Last week, I gave a three-hour workshop at Techmentor Orlando on the fundamentals of storage virtualization. The primary focus was a review of the concepts and technology that make our storage (and disaster recovery) world what it is: an ever-changing, acronym-rich headache. RAID, SAN, NAS, VTL, iSCSI, and more all make up the current infrastructure. At times during the discussion I opened it up for the audience to give their storage and disaster recovery experiences, and I have to say that some of them were the tales of horror you might only hear around a campfire (well, a campfire of IT admins).
Jarred Fehr, a system administrator at Peachtree Business Products, said, "About three years ago, our company had purchased a new DAS array to replace our aging one. We decided to buy a unit from a different vendor than we usually use due to better cost/storage ratio. Unfortunately, our unit had a batch of bad drives from a well-known drive maker. After one month in production, there were multiple drive failures in one night and we lost all of our data. Even though we had backups of everything, it still took a full week to restore it all and return business to normal. Now we have redundant servers and arrays to prevent such loss in the future." Sounds like the backup saved the day.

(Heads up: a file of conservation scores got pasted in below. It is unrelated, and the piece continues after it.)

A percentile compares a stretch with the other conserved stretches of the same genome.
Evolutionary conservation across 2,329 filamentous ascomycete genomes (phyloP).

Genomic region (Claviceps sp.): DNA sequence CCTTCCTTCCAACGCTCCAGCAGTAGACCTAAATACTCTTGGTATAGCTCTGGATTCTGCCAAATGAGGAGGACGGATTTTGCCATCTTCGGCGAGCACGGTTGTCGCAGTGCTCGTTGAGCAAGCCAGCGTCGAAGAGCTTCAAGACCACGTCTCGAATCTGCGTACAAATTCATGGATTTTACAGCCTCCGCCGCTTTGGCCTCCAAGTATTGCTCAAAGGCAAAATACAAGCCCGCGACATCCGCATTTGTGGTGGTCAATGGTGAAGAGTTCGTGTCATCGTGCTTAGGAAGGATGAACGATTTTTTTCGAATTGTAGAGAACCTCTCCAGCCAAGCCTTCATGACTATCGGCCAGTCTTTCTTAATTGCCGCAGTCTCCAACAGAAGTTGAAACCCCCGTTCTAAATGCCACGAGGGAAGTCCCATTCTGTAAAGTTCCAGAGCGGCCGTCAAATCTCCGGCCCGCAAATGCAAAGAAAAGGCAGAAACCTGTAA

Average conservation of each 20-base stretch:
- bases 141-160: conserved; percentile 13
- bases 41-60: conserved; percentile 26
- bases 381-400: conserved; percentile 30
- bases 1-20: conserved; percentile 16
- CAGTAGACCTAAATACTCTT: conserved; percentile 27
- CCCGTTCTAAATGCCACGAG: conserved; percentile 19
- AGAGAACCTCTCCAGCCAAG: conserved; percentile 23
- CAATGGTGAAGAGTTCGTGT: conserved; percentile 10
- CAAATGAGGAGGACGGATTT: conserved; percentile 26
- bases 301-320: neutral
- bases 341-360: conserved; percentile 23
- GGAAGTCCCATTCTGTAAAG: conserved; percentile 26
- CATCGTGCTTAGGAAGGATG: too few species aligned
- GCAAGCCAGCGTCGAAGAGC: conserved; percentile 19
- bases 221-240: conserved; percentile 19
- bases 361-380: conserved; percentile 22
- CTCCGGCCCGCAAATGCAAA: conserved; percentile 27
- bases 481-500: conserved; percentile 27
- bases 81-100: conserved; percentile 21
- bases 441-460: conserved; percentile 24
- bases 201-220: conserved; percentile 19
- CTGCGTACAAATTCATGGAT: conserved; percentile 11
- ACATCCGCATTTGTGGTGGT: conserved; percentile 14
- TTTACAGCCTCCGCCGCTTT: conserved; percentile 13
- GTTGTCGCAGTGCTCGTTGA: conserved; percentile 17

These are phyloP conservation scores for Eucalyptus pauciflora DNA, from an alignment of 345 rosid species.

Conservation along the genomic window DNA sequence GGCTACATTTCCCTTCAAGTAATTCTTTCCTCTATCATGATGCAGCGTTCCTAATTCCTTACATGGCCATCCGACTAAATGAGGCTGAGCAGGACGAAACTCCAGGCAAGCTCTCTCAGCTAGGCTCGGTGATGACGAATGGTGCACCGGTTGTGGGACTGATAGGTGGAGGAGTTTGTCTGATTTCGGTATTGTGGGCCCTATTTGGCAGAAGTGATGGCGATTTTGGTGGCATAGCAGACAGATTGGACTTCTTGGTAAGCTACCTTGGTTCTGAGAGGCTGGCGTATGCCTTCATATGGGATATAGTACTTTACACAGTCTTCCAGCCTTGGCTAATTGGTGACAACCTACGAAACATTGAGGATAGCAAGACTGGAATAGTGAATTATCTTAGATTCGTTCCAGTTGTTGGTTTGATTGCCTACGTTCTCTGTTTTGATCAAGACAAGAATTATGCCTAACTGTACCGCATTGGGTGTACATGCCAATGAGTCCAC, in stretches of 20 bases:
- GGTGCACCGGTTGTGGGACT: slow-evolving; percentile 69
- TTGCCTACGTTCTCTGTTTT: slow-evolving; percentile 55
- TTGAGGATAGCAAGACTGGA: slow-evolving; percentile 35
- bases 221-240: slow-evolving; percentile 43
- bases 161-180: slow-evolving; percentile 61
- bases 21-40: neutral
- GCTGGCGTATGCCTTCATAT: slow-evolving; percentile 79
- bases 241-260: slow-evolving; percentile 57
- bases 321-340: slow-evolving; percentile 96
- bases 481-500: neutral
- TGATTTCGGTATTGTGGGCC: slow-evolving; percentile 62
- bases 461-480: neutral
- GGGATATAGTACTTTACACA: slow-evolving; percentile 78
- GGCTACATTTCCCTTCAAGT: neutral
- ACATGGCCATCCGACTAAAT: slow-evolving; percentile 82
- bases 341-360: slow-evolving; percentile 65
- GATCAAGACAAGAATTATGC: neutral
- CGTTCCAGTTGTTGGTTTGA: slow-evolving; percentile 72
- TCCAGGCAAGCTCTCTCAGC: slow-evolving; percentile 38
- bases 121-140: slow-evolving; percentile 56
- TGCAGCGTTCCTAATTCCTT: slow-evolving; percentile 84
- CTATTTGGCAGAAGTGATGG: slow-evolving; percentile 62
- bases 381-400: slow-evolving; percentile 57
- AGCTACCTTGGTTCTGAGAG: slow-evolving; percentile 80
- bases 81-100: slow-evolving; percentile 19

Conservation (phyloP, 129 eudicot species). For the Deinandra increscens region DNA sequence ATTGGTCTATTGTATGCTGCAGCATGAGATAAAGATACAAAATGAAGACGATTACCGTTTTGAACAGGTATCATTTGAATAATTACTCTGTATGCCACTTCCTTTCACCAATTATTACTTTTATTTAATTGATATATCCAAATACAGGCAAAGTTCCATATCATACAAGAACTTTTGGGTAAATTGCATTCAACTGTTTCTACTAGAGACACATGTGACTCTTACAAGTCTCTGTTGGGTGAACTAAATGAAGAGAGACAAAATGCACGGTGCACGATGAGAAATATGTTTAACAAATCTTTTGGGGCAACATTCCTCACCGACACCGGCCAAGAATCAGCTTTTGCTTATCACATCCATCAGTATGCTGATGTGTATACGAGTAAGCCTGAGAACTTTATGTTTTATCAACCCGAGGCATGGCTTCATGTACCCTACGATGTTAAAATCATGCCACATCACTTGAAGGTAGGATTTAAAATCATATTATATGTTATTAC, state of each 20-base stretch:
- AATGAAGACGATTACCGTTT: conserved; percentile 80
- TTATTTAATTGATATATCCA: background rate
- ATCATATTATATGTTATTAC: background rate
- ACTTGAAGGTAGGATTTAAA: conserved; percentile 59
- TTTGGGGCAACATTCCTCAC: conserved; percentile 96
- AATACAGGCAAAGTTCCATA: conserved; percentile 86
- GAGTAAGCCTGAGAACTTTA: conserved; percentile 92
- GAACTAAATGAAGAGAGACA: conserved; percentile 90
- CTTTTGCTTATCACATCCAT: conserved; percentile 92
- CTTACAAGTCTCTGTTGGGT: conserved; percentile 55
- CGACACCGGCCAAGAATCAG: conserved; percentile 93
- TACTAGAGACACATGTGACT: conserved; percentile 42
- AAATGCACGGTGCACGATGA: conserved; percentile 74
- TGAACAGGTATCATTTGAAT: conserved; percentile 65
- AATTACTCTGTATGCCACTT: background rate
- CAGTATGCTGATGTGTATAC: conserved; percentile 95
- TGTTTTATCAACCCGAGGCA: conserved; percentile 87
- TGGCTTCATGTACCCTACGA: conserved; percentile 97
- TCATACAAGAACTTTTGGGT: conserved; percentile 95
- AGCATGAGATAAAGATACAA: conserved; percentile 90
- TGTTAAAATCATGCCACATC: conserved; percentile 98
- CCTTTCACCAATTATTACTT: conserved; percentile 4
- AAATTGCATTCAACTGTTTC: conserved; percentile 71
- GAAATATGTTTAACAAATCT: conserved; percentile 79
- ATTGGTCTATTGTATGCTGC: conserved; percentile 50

[ Read J. Peter Bruzzese's related columns "Keeping pace with disaster recovery" and "With pandemic alert, firms urged to review disaster recovery." ]
Rick Calmes from the Air Force Institute of Technology relayed an experience from a while back, but one that left an indelible mark on his disaster recovery mindset. He reported:
We were decommissioning an old NetApps device that was using multiple arrays of SCSI drives. We discovered that the array would physically fit into the DEC Alpha. So upon further investigation we scrounged a SCSI card that would fit into the DEC Alpha as well. (Being PC admins, we did not realize how proprietary the DEC machines were.) So we power it all down, install all the hardware and cabling, and hit the power button.
Well, the machine goes through its post and we wait and then the dreaded screen: no OS found. Not sure what had happened, but the result was that we no longer had an operating system or a mail store. So we powered back down, removed all the hardware, card, and cabling, but it was too late as the damage had already been done, as we discovered when we tried to restart the Alpha again. Major oops!